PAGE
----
Grady Hendrix has written a superb new novel about a women’s book club battling to save their small town from a mysterious newcomer. The Southern Book Club’s Guide to Slaying Vampires is a supernatural thriller set in the 1990s that highlights life in a small Southern town that is seemingly set in its ways. When a newcomer turns up in town with his white van parked in front of his elderly aunt’s house, most of the town are relieved that he has come to take care of her. One of the people not convinced: Patricia Campbell.
Patricia gave up her career as a nurse to marry her ambitious doctor beau and have children. Feeling slightly suffocated, Patricia needs a break. Her kids don’t care, her husband is hardly ever home, and her to-do-list is endlessly long and incredibly boring. The only bright spot in her life is her book club, a group of local women who are very close-knit and who all have a love of true crime.
James Harris, the newcomer, quickly becomes a topic of conversation at book club – mostly due to the fact that his van is an eyesore. The others believe him to be artistic, sensitive, and attractive, but despite Patricia’s initial attraction, she has her doubts. After some local children go missing across town, Patricia becomes increasingly worried that James has something to do with it. She starts her own investigation , but James is determined to stay in town. He inserts himself more and more into her life to the point where Patricia is terrified that he will destroy everything that she holds dear. Soon all that stands between James and the unsuspecting community is Patricia and her book club. They must find a way to save their town from him even when their families don’t see an issue with James’ kindness.
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You Don’t Sweat Much for a Fat Girl: Observations on Life from the Shallow End of the Pool is a collection of essays by author Celia Rivenbark in which she talks about everyday situations that she either finds charming or have succeeded in getting her all riled up.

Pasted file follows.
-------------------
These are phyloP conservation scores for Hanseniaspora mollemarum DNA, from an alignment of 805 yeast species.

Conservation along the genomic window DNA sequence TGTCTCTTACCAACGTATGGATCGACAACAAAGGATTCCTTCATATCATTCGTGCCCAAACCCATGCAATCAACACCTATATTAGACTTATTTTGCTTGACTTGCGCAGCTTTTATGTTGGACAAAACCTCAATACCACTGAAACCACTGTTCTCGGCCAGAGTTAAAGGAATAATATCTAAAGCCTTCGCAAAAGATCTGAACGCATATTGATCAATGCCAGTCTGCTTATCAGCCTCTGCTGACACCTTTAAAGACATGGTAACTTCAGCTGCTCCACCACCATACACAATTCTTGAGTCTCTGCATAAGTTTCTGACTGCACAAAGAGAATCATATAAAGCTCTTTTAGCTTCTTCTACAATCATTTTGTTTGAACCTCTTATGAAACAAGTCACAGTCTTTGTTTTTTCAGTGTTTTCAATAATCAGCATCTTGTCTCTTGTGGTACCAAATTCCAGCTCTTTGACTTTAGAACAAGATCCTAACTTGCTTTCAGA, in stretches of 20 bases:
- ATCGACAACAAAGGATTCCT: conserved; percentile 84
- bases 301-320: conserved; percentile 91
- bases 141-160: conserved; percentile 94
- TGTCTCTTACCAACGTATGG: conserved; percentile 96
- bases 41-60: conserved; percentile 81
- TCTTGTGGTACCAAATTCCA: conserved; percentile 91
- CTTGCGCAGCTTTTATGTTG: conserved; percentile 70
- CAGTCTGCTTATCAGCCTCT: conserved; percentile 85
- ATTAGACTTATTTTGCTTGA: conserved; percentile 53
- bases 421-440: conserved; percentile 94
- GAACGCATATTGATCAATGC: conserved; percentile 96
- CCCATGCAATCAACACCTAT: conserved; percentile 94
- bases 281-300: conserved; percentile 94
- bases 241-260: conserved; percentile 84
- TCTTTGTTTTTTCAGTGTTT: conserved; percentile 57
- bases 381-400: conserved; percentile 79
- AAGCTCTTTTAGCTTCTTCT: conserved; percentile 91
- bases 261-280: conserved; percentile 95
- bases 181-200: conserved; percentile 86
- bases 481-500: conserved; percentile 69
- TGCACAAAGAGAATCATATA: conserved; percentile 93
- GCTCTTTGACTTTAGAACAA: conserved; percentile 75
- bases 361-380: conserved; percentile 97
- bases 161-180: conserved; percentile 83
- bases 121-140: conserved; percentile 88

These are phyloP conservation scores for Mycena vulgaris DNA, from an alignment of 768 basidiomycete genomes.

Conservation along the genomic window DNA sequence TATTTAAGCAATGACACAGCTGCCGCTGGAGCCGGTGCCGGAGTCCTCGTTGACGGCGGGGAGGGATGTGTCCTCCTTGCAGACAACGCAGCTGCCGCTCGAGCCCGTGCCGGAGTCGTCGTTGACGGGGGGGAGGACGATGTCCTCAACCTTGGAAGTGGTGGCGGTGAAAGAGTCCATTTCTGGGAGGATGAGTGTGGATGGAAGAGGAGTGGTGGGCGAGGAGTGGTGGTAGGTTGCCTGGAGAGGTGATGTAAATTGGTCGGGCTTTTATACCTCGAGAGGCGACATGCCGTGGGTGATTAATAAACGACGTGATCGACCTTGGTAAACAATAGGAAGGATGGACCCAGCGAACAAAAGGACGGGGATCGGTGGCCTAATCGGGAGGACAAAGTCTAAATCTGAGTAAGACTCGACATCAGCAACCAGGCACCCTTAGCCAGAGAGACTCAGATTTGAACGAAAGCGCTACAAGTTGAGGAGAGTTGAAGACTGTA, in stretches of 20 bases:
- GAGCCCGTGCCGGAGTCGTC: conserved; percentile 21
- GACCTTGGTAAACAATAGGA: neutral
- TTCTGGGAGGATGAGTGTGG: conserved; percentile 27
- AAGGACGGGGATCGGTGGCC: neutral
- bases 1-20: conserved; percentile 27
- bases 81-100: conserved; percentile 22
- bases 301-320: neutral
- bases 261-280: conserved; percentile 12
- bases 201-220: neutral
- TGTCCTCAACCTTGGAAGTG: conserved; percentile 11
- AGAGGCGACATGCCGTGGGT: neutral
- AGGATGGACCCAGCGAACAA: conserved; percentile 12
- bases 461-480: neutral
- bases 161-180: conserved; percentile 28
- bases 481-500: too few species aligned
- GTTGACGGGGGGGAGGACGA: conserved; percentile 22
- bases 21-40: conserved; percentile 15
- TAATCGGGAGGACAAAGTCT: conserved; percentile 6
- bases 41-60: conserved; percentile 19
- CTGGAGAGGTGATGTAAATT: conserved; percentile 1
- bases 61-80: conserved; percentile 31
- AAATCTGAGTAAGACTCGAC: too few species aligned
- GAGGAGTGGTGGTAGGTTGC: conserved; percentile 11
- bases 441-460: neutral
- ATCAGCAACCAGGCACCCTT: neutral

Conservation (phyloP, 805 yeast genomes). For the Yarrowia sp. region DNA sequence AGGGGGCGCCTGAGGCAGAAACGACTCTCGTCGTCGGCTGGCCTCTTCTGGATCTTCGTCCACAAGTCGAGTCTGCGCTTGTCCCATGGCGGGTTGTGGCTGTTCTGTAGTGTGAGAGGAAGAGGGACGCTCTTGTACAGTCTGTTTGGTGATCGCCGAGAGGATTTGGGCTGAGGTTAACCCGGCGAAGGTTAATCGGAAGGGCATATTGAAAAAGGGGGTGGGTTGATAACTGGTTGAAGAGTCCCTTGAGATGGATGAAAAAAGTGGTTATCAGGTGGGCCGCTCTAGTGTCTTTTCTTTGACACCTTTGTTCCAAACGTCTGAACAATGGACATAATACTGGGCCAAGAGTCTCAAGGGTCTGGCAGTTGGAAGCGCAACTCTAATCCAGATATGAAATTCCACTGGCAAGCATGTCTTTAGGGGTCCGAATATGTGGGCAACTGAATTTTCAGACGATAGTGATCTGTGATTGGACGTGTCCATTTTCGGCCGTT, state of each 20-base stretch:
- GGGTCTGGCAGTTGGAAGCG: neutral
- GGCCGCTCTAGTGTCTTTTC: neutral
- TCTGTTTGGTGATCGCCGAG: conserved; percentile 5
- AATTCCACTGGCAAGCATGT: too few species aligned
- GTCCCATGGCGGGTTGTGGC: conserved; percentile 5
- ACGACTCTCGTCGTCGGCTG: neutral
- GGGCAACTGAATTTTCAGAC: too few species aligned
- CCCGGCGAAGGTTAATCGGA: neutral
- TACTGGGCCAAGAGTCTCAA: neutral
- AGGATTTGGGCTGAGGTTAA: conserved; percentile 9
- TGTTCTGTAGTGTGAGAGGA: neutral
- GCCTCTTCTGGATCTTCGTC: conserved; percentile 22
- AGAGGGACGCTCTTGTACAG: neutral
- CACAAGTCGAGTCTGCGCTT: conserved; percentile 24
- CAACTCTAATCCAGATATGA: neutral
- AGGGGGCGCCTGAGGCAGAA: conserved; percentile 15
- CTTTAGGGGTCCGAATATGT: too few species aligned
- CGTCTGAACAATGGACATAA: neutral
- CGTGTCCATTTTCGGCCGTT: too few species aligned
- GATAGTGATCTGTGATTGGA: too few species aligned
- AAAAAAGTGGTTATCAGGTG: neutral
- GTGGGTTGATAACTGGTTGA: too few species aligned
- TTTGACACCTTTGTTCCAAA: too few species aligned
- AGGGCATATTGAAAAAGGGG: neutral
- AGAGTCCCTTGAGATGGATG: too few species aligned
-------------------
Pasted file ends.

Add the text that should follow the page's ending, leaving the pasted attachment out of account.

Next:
Rivenbark has written books previous to this one, all applying her signature Southern style and wit. Read along as she writes witty, humorous, and sometimes sarcastic essays talking about how she read a study that people with twiggy legs are at twice the risk for heart disease compared to *normal* women(she swears it’s true, people!), how yoga is supposedly good for you(beware the farting..), and that she never really understands why and how people get so excited for elementary school science fairs(it shouldn’t be called a FAIR since there aren’t any RIDES). Heavily employing satire, Rivenbark discusses Snuggies, how she’s not opposed to TSA profiling at airports, the explosion of social media, her dreaded friend: Menopause, and many other relatable topics.
Enjoyed this book? The library owns other titles by Rivenbark: We’re Just Like You, Only Prettier, Stop Dressing Your Six-Year Old Like a Skank, Rude Bitches Make Me Tired, Belle Weather, Bless Your Heart, Tramp, and You Can’t Drink All Day if You Don’t Start in the Morning (which is only available in an audiobook).
In The Icing on the Cupcake by Jennifer Ross, Ansley is a southern belle, Dallas style, whose well-planned life takes an unexpected turn; her perfect fiance leaves her for a fellow Baylor sorority sister. Unusually for romantic fiction, this is completely justified as the heroine is selfish, mean, and manipulative.
To get away from the gossip, she heads to New York City to live with her grandmother. The women of the family have always been expert bakers and have passed down a cookbook in which they record original recipes. Ansley uses her baking and business expertise to open a cupcakery.
A strong point is the insider information about baking (in particular, the difference between home baking and volume baking). Also, insights into Southern culture, specifically the uniquely Dallas way of life is fascinating.
Unfortunately, the novel wraps up quickly and glibly. Up to that point, the reader has willingly suspended belief when there were unlikely plot turns because the writing is graceful and the characters well-drawn. However, the last few chapters are written awkwardly, as if the author ran out of time or inspiration. I’d still give it an overall thumbs up, though…